Today we will be looking at Early Childhood books that have an SEL focus. There are many to choose from and it was very hard to pick only two!
Free Spirit Publishing has a series of books teaching children positive social skills. One of my favorites is Hands Are Not for Hitting by Martine Agassi, Ph.D.
This book gives children concrete ideas for what we can do with our hands, like hugging and playing. It repeatedly asks children to consider, “What are hands for?”
If you like this one, be sure to check out: Feet Are Not for Kicking, and Words Are Not for Hurting.
Our next book is a wonderful resource for any parent or educator with young children. Austin ISD has adopted it for Prekindergarten and Kindergarten teachers to learn from. The book is called, Conscious Discipline by Dr. Becky A. Bailey. The book teaches how to create a positive classroom management system that encourages the growth of emotional intelligence.
Have you read either of these book before? What did you think? What are your favorite Early Childhood books? Please share with us in the comments section below!
Happy Reading 🙂
Welcome to the Second Edition of the SEL Summer Reading Series! We have two books to share with you this Wednesday.
To start us off is a beautiful children’s book, “One” by Kathryn Otoshi.
This book emphasizes the power of one person standing up when someone is being mistreated. The art work alone makes this book worth a read. Watch below as the author reads her book accompanied by a dramatic interpretation performed by students from Trace Elementary School in San Jose, CA.
Our next book is geared towards the adult SEL learner, Mindset: The New Psychology of Success by: Carol S. Dweck, Ph.D. This book looks at how to shift our thinking for achievement, happiness, and success. It focuses on how to switch from a fixed mindset to a growth mindset.
Have you read either of these book before? What did you think? What books are planning to read this summer? Please share with us in the comments section below!
Happy Reading 🙂
Now that school is out for the summer, the SEL team at Austin ISD is excited to share some excellent SEL summer reading with you all. We are starting a new series each Wednesday where we will share some of our favorite SEL themed books for adults and youth.
To start us off, I will share one of my favorite resources as an educator. Drum roll please . . . . . .
How to Talk So Kids Will Listen & Listen So Kids Will Talk by: Adele Faber and Elaine Mazlish
This book gave me very clear and concrete tools for how to talk to children in a calm, empathetic, and VERY effective way. The tips are easy to implement and will greatly improve the culture and climate in any home or classroom. Each section has a comic that accompanies it which helps to illustrate the technique they are discussing. Here’s an example of one such comic:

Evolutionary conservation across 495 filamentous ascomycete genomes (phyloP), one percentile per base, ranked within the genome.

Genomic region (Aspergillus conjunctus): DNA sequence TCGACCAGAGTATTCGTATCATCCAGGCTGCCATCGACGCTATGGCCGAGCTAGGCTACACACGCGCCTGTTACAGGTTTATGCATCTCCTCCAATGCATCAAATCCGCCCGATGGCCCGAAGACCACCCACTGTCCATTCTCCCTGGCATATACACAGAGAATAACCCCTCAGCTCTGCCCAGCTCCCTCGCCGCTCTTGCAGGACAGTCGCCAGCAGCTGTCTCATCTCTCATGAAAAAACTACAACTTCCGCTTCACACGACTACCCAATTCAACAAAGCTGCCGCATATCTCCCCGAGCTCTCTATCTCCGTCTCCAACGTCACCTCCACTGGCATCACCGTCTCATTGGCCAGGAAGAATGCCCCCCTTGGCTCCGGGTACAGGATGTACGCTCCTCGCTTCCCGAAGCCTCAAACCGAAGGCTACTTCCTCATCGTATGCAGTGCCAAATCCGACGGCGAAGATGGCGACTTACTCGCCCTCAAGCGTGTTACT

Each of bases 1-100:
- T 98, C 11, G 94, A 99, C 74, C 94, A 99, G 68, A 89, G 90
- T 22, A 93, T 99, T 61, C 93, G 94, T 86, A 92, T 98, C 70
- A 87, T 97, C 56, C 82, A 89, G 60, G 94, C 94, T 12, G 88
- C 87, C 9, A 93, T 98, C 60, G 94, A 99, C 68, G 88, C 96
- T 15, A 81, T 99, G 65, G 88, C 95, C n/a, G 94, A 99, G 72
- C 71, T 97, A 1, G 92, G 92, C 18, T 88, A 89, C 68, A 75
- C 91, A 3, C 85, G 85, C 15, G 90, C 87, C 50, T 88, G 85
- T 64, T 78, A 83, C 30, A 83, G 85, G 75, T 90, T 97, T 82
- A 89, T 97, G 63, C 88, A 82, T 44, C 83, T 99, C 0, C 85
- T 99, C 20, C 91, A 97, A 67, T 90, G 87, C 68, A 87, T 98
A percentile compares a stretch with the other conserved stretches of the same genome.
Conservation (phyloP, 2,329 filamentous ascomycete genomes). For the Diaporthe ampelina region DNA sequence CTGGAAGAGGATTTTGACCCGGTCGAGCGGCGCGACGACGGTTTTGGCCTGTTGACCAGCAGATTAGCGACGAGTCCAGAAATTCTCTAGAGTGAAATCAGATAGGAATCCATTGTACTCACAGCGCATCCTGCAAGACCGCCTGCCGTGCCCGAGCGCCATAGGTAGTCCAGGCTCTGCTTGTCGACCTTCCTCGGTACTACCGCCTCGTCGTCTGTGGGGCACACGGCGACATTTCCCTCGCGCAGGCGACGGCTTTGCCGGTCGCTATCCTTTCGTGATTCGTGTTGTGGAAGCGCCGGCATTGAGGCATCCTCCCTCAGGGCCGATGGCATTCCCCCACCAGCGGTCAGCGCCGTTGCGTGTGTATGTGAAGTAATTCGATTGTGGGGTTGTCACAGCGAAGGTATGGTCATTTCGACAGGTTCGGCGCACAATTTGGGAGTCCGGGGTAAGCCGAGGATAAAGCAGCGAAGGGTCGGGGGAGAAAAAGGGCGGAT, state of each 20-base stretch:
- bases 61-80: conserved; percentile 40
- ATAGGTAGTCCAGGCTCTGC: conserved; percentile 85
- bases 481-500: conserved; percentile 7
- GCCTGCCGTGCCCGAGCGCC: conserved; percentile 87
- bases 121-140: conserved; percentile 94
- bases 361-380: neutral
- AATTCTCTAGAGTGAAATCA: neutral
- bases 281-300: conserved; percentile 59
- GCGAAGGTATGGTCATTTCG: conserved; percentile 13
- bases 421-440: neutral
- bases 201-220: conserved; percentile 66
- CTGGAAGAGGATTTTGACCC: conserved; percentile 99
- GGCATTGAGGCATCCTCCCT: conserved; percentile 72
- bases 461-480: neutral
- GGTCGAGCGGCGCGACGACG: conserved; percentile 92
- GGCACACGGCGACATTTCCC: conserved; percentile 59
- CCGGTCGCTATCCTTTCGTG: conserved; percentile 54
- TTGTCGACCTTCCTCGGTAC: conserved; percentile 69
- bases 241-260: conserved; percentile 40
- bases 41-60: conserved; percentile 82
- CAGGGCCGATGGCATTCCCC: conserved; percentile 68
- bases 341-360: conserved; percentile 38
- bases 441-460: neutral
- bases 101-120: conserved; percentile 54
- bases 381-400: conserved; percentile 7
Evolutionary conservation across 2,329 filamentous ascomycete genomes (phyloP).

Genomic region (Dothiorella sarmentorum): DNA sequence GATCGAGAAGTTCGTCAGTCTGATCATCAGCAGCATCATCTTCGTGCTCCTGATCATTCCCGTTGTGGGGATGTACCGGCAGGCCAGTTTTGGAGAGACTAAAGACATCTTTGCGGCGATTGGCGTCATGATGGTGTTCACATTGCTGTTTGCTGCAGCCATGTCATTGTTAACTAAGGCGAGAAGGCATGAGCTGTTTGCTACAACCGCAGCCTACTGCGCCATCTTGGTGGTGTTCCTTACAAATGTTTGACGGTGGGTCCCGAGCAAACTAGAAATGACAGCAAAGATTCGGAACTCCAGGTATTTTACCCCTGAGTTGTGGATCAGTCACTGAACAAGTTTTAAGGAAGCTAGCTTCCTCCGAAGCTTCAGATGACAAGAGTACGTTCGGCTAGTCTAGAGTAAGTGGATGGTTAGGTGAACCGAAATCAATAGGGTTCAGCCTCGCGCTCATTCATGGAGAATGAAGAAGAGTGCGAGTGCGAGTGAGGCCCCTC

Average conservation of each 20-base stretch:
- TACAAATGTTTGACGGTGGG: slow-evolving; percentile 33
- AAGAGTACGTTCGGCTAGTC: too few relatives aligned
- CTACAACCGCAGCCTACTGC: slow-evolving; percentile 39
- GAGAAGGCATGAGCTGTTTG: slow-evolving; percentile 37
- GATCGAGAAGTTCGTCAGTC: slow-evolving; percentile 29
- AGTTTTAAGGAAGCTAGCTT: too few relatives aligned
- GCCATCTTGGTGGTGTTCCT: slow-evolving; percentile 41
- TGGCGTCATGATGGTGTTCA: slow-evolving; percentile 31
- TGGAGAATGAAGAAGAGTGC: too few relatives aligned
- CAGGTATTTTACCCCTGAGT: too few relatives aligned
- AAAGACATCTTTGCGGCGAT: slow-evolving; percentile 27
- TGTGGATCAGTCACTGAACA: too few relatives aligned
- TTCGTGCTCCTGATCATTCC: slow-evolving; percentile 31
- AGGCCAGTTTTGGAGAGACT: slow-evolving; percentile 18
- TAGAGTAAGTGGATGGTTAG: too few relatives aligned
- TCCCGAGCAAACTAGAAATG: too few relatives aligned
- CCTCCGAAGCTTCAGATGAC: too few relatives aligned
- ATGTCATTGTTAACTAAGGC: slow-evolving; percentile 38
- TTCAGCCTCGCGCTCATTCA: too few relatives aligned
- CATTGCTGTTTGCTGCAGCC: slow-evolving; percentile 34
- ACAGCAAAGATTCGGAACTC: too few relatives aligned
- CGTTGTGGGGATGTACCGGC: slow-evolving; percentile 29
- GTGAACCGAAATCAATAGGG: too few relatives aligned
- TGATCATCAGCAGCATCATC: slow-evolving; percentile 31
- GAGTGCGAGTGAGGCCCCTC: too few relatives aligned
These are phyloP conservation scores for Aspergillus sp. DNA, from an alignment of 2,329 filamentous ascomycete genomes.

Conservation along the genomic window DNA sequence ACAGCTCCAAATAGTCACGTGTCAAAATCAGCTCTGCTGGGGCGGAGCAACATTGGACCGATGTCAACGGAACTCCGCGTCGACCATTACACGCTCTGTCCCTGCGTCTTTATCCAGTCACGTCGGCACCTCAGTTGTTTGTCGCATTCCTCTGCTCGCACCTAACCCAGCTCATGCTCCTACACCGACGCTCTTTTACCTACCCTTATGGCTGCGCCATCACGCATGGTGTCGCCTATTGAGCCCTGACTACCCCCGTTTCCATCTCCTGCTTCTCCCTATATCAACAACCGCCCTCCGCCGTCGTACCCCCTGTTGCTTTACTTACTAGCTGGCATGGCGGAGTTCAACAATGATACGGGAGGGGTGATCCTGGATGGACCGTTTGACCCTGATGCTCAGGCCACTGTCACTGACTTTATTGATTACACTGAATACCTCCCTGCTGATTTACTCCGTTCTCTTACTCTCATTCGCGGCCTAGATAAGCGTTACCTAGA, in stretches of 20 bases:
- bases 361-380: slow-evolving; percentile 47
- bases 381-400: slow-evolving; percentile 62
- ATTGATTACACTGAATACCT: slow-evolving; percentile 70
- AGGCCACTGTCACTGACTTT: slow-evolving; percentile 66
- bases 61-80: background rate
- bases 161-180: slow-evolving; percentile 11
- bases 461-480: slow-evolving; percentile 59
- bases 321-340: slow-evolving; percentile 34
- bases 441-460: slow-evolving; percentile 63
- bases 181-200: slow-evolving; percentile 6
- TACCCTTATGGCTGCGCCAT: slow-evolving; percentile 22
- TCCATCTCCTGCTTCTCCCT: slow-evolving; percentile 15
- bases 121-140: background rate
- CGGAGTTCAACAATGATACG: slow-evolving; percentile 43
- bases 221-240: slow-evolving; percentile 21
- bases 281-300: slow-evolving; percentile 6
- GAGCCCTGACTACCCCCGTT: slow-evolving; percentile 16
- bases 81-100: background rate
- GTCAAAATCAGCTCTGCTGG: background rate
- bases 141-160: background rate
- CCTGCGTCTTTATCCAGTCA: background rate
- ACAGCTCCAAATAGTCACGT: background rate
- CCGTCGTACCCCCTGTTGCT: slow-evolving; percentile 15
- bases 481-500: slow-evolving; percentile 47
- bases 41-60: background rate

Notice how on the right, with a little active listening and a touch of empathy, the child is able to find a solution that works for him/her with minimal struggle.
Have you read this book before? What did you think? What books are planning to read this summer? Please share with us in the comments section below!
Happy Reading 🙂
John Cotton Dana once said, “Who dares to teach must never cease to learn.” The Center for Nonviolent Communication has published tips for creating positive environments for our students and we decided to feature them on our blog….they are just that good!
Here is our first featured tip on listening!
“Listening carefully to students shows that we value what they say and we take them seriously. Listening meets students’ needs for understanding, connection and trust. If you could make only one change in a classroom, listening more is probably the most important one to make. On any given day, make a point of noticing how much you talk and how much you listen. What are the percentages?”
Stay tuned for more Compassionate Educator tips. The website for The Center for Nonviolent Communication provides a wealth of information and you can also subscribe to receive the tips via email for free!
The book below features tools on how to create a compassionate classroom. One of the chapters is dedicated to changing our language from naming and blaming to giving and receiving. Click on the picture to purchase this fantastic resource!